Veteran actor Jorge Perugorría was a smart choice to play detective Mario Conde – if only because Perugorría is 51 years old.
Conde is in his 30s, but the character is every bit a world-weary, middle-aged man. In one of the opening scenes of the new Netflix miniseries "Four Seasons in Havana," the furrows on Conde's forehead become fault lines as he checks off evidence in a murder case.
“We’re off to a good start,” he says sardonically. “Sex, drugs, violence.”
It could be any murder in any country. But Conde is Cuban – and in this episode the victim is supposedly a model young communist.
“She belonged to the right student groups,” Conde’s partner reports. “A good revolutionary.”
Conde is Cuba’s Philip Marlowe – a hardened and hard-drinking sleuth who’s as philosophical as he is forensic – and he's the hero of "Four Seasons in Havana," a joint production between Cuba and Tornasol Films in Spain that was shot in Havana.
“I think of it as a Cuban version of ‘The Wire,’ ” says Ruth Behar, a Cuban-born anthropologist at the University of Michigan.
Behar has streamed all four episodes of "Four Seasons in Havana," in Spanish with English subtitles. And for her the miniseries is a landmark in the new cultural exchange between the island and the U.S.
“It’s a way of stopping the exoticizing of Cuba," says Behar, who is in Miami doing Cuba-related research.
"It’s not a happy society necessarily. But people still seem to have tremendous passion for life – they’re not communist robots. And there’s a sense that everybody lives on the edge among the ruins of Havana.”
That’s not surprising since the miniseries is set in the 1990s – Cuba’s so-called Special Period. Those were the island’s frightening, post-Soviet years of financial collapse. They brought about not just economic crisis "but also moral crisis," says Cuban writer Leonardo Padura.
"Four Seasons in Havana" is adapted from Padura's internationally acclaimed Mario Conde novels, which he wrote in the 1990s. Havana at the time was ripe for noir crime fiction. Amid the suffering, felonies once considered rare in Cuba – murder, larceny, drugs – became more common. But Padura also created Conde as a maverick spokesman for the disillusionment Cubans began to feel for their communist revolution.
"My novels form part of a narrative of disenchantment," Padura told me by phone from his home in Havana’s Mantilla neighborhood.
“A lot of myths were crumbling, and Mario Conde was my witness to Cuba’s new reality.”
"We're left with no dreams," Conde remarks in one novel. "From womb to tomb [the revolution] decided our lives for us."
Unless Americans appreciate that late 20th-century upheaval, they really can’t understand early 21st-century Cuba – and today's more independent-minded Cubans.
“It’s a moment when a new generation of Cubans arrived," says Cuban playwright Jazz Vilá, who plays a lawyer in "Four Seasons." "They now had the challenge to think and do things and decide for themselves."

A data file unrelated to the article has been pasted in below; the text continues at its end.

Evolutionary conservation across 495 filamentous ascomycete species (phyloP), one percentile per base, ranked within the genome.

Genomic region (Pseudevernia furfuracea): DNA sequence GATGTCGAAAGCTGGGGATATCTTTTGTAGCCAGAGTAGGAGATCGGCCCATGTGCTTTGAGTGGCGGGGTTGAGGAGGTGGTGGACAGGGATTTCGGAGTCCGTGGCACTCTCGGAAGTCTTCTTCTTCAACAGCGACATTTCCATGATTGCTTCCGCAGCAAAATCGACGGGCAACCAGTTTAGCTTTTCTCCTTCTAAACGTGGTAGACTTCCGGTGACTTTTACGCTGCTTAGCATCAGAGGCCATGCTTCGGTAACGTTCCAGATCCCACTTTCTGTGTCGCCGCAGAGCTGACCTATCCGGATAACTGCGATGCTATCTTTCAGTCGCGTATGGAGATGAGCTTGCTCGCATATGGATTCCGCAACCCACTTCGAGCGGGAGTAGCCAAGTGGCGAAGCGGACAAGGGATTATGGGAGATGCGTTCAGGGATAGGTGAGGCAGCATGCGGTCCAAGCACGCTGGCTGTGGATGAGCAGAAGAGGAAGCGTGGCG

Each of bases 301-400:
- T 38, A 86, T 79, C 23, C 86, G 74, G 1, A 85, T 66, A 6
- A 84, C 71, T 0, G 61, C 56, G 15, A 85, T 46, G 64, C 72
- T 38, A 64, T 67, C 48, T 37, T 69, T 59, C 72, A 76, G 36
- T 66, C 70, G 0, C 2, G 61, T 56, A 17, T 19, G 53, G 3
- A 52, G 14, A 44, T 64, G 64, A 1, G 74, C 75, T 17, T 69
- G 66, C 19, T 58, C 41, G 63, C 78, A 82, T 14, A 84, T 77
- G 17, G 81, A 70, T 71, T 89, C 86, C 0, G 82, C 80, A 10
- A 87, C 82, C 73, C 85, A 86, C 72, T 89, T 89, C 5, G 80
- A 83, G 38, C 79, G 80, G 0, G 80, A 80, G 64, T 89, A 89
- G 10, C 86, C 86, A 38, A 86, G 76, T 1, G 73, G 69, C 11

But that doesn’t mean Padura and his alter ego Conde are subversives. In fact, Padura – whose Conde novel "Paisaje de Otoño" ("Havana Black") won the prestigious Hammett Prize – has resisted colleagues’ calls to emigrate to the U.S.
“The first thing that strikes you about Leo is the great love he has for the country, for the city," says Cuban-born Nat Chediak, programming director at the Coral Gables Art Cinema and a friend of Padura's.
Chediak says Padura’s stories reflect his struggle with that love – the way Conde, a frustrated writer who listens to American rock music like Creedence Clearwater Revival, struggles in relationships with women.
“Conde's a beaten down man wandering Havana buying up the libraries of people who have left the island," says Chediak.
"He comes from someone who is writing with a broken heart. It could be the lost love of a woman, but certainly for a lost love of the country in which he was born.”
That’s a key merit of “Four Seasons in Havana.” Padura and the miniseries’ Spanish director, Félix Viscarret, reject the narrow ideological views of Cuba. Folks on the left may object to the dreary depiction of the Cuban Revolution; those on the right may complain about the humanized portrayal of Cuban police.
"Cuba," says Padura, "is neither the hell nor the paradise presented in their propaganda."
For Mario Conde, Cuba is a more complicated case. And so is he. Or as his boss tells him:
“I don’t like detectives who have existential issues, Conde.”
An American, English-language version of the miniseries – titled “Havana Quartet” – is in production for the U.S. cable network Starz. Playing Mario Conde: Antonio Banderas.
Padura, meanwhile, is finishing a new Conde novel, titled "La Transparencia del Tiempo" ("The Transparency of Time") – whose story ends as then U.S. President Barack Obama and Cuban President Raúl Castro normalize relations in 2014.